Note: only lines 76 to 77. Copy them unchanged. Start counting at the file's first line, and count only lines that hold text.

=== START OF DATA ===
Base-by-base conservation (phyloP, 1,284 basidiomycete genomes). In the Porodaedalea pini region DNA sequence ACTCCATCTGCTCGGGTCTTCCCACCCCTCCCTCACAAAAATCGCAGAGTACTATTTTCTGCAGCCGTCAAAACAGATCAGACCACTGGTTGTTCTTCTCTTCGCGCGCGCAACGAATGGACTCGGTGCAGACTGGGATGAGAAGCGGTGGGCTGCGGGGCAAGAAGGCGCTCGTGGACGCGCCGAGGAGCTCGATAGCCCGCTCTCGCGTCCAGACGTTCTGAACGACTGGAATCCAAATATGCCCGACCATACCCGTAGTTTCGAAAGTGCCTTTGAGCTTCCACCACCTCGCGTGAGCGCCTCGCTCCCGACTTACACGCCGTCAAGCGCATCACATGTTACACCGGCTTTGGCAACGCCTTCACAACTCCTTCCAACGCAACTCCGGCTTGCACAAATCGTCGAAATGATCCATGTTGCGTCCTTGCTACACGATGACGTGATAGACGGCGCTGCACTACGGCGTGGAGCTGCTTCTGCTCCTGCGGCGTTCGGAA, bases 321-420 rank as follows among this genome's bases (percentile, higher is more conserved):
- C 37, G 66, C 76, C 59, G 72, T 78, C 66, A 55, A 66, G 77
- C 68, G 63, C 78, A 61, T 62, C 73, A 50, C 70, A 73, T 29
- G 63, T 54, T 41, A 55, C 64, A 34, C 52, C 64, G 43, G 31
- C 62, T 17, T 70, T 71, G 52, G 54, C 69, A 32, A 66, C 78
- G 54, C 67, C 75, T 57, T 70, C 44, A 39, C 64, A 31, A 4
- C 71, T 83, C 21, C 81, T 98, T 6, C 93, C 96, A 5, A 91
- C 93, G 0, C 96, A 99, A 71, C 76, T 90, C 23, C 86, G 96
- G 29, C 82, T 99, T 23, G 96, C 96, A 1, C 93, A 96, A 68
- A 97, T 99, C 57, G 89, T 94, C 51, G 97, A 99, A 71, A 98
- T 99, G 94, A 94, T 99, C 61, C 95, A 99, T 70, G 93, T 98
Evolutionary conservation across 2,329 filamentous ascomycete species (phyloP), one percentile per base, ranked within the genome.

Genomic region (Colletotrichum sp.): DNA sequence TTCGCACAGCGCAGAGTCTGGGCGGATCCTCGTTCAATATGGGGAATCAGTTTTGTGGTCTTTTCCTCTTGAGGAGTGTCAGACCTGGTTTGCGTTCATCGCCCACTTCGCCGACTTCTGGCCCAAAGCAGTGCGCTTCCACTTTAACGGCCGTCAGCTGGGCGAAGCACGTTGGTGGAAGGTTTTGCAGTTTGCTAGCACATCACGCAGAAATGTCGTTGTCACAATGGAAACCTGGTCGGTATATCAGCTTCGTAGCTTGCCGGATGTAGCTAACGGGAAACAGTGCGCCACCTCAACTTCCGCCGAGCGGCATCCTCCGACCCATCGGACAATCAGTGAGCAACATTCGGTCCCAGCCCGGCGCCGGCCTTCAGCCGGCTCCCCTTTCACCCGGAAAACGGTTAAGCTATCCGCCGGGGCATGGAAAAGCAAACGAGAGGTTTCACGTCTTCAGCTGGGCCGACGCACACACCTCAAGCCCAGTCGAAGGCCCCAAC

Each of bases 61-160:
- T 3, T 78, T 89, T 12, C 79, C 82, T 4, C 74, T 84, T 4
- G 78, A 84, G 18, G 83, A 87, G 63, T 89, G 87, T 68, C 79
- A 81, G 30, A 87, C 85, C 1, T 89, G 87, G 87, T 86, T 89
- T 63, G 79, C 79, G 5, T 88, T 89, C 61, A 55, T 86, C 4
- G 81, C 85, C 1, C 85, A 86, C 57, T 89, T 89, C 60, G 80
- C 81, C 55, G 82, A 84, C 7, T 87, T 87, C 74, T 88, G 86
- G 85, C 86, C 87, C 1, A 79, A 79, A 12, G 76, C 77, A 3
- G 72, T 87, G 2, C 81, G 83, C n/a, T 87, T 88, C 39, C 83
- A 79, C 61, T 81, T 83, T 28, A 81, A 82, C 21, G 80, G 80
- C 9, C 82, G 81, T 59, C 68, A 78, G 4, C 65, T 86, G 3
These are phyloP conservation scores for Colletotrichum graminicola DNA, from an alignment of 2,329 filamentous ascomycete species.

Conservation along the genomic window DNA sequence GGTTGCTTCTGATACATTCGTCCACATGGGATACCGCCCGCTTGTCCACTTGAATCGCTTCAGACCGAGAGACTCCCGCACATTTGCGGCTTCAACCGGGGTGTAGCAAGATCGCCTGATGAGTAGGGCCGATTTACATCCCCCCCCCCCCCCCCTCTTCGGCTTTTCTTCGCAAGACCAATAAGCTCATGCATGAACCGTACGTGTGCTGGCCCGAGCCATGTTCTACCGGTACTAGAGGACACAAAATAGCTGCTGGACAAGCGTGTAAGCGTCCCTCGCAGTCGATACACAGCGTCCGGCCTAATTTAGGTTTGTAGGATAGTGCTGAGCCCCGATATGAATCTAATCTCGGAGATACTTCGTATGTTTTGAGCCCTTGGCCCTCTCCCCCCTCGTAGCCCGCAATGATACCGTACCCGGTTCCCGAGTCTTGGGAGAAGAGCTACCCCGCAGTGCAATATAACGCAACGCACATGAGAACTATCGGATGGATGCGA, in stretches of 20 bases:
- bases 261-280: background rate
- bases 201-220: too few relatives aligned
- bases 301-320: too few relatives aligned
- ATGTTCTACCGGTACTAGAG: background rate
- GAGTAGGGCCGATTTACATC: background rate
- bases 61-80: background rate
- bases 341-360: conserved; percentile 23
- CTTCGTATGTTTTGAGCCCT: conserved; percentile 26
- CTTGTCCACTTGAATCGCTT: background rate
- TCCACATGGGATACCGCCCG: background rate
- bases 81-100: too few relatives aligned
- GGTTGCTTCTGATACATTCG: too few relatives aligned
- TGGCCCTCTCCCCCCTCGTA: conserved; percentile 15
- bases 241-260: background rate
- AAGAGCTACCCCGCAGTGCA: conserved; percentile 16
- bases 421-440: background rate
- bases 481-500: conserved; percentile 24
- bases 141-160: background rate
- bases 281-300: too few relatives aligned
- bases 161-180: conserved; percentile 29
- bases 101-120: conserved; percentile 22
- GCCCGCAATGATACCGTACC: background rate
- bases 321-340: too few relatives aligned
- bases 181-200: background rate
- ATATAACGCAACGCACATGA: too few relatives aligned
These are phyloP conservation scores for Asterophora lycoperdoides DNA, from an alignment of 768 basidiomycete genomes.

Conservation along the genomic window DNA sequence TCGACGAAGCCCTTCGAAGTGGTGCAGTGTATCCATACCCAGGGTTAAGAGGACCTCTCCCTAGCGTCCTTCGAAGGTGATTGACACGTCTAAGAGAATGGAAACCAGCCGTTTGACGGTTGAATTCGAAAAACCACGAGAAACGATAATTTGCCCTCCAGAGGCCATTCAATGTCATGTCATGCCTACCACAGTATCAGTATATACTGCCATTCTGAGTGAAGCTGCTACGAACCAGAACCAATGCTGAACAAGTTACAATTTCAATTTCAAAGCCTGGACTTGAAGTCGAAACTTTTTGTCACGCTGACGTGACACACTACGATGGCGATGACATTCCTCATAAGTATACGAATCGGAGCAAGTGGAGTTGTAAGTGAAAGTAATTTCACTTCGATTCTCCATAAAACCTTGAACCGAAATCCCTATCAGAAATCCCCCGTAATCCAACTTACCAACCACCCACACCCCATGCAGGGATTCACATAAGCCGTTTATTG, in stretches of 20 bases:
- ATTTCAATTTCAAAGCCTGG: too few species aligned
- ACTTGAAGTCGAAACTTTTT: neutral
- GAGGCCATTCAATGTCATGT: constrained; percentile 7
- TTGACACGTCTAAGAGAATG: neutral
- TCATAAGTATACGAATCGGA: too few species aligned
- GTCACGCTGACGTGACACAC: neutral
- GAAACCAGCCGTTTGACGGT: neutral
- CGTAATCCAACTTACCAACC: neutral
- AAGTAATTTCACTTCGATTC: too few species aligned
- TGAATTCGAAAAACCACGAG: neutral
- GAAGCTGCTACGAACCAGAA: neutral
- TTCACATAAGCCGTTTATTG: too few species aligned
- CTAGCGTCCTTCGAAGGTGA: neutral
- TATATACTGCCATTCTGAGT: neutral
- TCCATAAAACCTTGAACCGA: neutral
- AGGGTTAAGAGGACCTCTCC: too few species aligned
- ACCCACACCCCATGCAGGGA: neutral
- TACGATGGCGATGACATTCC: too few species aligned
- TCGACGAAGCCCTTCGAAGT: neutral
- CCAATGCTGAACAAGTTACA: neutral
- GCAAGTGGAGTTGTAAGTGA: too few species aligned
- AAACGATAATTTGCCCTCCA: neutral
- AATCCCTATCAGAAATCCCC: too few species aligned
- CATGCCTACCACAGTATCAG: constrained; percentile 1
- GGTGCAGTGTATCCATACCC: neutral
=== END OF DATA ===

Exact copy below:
- AATCCCTATCAGAAATCCCC: too few species aligned
- CATGCCTACCACAGTATCAG: constrained; percentile 1